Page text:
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Thread: Blue Eyes All Come from One Ancestor!

  1. #21
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    Quote Originally Posted by Ringenwald View Post
    I don't follow. How it became so predominant in a population if only a single common ancestor surrounded by a multitude of brown-eyed people had this mutation? How is this possible if "the mutation of brown eyes to blue represents neither a positive nor a negative mutation"? The decrease of melanin production must have been a very positive mutation instead, whatever the reason.
    Consider that today more humans are alive than in the entire history of humans (2-3million years) combined.
    Early populations (everything pre-farming era, depending on the region 5-8k years only) were bands of families with maybe 20-30 people, wandering around. Occasionally, individuals were exchanged between the bands, and once the mutation is present in an individual, it will be inherited to the next generation, regardless of whether the individual has itself blue eyes or not. To spread through the entire living population therefore maybe didnt take longer than a hundred or two hundred years.

    I would agree that the mutation occured longer ago in the context of general lesser melanin = light skin of Neanderthal populations already and not so short time ago only. Neanderthals had light skin, often red hair, often freckles and mostly green or otherwise light eyes. So the mutation probably is rather 30-40k old and resides in a section of DNA that is generally responsible for the light complexion of all Europeans today.

    That it is inherited regardless of the parent's own eye colour, there are plenty of examples, just look at the Becker kids. Even though their facial features are clearly negro, some of them have blue eyes, so unlike former claims, it is apparently not a completely recessive gene that is overwritten once you breed with a brown-eyed individual. The section of the DNA is still inherited and remains intact.
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  2. #22
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    But this researcher claims that it happened by random chance, "simply" by "trials" of nature and "shuffling" and doesn't represent a positive or negative mutation for survival. How come that this mutation happened just by coincidence with the migration of these people to higher latitudes? Or was this mutation already presents in some "encounters" who have lived at higher latitudes already a long time before and were wandering around as well?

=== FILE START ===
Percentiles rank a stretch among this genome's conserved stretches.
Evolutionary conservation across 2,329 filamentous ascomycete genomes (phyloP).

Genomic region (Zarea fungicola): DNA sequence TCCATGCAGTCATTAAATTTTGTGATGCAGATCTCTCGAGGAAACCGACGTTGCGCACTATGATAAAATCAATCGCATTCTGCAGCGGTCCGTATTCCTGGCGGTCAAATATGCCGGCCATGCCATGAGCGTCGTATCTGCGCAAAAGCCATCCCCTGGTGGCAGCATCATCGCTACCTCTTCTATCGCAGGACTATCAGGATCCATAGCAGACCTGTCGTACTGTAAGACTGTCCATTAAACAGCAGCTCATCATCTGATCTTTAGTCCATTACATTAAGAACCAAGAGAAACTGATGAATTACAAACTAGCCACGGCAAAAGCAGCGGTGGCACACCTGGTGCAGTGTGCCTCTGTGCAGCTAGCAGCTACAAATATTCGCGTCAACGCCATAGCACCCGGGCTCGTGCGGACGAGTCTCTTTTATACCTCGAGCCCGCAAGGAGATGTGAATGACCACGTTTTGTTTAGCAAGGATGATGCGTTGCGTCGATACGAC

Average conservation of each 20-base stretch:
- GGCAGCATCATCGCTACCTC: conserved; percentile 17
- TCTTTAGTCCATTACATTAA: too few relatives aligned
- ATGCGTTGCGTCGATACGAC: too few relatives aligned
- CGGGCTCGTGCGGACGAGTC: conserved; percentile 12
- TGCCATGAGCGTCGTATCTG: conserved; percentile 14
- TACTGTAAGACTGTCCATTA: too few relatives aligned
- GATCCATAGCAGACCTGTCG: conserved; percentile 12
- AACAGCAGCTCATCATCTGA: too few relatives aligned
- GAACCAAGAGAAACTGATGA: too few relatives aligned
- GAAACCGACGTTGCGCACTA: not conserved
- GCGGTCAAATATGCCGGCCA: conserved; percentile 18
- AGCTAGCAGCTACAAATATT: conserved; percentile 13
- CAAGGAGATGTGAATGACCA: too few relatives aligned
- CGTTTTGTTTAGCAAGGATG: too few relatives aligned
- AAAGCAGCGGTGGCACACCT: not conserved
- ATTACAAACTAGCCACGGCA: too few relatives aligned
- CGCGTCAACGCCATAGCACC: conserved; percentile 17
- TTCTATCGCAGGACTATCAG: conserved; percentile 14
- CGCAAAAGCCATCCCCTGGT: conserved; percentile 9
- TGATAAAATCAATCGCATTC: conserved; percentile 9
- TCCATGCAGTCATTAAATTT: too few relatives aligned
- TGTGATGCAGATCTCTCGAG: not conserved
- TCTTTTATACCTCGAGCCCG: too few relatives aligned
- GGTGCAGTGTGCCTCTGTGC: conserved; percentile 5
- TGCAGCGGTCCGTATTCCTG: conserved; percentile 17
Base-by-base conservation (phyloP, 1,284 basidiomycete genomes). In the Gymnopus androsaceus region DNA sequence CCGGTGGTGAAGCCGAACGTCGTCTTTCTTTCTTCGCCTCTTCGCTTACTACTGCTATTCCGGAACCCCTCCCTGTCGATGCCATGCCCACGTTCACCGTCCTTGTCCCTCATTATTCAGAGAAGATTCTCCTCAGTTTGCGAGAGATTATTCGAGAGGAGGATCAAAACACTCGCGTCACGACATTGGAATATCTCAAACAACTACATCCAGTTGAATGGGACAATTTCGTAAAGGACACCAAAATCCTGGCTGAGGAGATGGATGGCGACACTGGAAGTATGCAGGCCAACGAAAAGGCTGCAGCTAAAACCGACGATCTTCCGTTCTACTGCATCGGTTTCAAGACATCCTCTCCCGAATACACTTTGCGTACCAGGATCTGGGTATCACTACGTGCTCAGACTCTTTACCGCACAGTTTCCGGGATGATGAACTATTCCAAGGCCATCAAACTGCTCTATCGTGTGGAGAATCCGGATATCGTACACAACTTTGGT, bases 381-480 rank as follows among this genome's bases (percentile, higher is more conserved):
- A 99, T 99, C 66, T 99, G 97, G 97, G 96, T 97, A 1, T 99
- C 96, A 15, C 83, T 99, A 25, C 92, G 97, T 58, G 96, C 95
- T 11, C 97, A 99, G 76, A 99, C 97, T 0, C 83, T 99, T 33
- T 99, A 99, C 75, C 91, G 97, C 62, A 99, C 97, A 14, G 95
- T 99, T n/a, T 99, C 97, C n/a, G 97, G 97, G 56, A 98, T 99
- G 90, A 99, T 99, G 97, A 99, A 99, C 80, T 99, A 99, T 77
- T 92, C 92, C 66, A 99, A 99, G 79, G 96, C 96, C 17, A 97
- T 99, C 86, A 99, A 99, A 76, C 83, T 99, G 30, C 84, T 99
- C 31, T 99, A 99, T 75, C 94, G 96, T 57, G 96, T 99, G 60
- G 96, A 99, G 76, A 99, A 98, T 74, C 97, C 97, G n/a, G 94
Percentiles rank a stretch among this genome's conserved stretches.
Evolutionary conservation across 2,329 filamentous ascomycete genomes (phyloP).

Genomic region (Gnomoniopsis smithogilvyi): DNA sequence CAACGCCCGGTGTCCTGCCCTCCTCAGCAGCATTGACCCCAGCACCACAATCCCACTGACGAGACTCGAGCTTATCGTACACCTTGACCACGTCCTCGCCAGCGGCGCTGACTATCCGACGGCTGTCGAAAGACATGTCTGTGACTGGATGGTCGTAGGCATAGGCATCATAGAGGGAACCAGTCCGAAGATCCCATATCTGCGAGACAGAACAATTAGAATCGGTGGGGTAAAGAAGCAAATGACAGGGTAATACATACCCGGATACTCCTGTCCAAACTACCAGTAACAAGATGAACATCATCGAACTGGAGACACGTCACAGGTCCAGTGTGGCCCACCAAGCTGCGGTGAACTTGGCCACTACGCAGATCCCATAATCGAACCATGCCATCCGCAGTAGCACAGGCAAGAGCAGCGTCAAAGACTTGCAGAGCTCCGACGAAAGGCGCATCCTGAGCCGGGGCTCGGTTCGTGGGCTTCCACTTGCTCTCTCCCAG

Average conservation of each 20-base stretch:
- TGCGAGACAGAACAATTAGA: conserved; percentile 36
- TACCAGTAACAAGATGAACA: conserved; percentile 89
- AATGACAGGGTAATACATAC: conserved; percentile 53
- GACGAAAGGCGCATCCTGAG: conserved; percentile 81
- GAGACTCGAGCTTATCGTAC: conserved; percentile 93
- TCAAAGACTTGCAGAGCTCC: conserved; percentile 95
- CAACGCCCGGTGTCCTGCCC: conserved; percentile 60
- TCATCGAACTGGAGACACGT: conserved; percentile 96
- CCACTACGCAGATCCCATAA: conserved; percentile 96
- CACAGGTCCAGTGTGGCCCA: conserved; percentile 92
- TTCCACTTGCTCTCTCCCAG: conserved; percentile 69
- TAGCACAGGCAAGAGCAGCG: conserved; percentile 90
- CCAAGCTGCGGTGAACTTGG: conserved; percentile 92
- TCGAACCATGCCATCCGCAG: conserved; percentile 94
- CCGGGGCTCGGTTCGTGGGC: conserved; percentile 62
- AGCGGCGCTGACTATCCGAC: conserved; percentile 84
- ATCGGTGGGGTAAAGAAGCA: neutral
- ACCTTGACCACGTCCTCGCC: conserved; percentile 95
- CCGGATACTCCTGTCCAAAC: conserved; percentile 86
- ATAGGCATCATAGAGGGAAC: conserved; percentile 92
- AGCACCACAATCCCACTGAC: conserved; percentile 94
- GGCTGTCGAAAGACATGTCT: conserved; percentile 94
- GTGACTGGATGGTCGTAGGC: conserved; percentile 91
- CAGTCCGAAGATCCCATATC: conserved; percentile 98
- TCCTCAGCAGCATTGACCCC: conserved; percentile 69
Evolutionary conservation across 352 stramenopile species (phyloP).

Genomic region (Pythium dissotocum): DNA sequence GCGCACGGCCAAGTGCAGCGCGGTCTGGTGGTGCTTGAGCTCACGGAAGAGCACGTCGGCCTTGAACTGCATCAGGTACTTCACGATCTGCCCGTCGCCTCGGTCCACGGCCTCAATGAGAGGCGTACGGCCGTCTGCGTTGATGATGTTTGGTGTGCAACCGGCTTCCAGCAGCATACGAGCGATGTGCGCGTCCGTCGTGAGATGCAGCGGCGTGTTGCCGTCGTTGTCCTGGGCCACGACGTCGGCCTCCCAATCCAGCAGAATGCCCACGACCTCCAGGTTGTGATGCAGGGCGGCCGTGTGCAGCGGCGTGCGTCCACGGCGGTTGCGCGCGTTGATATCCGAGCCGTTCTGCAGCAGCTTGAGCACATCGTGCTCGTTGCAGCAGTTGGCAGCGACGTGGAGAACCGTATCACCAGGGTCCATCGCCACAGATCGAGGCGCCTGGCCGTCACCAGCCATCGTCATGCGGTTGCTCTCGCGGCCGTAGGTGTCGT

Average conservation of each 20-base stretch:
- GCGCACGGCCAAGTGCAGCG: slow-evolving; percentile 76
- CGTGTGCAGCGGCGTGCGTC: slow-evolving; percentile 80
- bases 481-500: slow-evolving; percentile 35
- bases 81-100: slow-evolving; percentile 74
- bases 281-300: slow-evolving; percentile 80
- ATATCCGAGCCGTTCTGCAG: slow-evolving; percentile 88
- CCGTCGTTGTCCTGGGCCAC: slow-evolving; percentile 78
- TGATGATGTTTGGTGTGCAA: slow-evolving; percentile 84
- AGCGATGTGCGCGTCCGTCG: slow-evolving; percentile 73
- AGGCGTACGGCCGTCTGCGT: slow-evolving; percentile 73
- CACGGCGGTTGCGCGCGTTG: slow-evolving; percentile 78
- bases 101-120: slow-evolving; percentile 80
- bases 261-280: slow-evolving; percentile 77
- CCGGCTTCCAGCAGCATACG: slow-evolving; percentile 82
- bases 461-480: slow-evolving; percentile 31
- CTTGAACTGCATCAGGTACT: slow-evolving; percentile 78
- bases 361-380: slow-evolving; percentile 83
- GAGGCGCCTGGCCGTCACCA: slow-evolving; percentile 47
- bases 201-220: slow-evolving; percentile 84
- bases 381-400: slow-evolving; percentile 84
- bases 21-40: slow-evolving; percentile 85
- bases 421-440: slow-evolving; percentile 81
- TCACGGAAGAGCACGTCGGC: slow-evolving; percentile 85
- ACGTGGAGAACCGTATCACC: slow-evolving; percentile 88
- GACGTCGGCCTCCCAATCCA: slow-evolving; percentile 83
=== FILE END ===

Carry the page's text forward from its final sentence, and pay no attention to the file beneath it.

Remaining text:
Then he claims it happened for the first time ever 6 to 10k ago with a single individual: "Before we had all brown eyes"... I don't know who is "we" here and how "brown" it was but, related to the first comment and if a decrease in overall melanin production gives a survival advantage, why it couldn't have happened long before during the many Ice Age cycles while hominids were roaming across Europe? There have been at least 8 glacial cycles during the last million years alone. How do we know that this mutation wasn't present in some populations living in cold climate, even before the Neandertals who themselves didn't fall out of the blue? Is an analysis of 155 people from Denmark, 5 from Turkey and 2 from Jordan enough to prove it given our knowledge?

    I have sparse knowledge on genetics and human population evolution, but I assume the researcher is a believer of the out of Africa replacement theory. This explains the “we” (= Homo sapiens who transformed themselves along the way in many successive waves and isolation from the other hominids). But just wondering how the story goes if there were countless waves of back and forth migrations of many related hominids and this not only between Homo sapiens and Neanderthals but the full spectrum of hominids who lived for millions of years across Europe, Africa and Asia…

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    Sorry, but that study is nonsense.

    Blue eyes are recessive and there is no way a single individual was able to spread it in a predominant brown eyed population.

    Is only negative propaganda to make people believe that blue eyes are not part of our heritage and that there is nothing wrong if it goes extinct.

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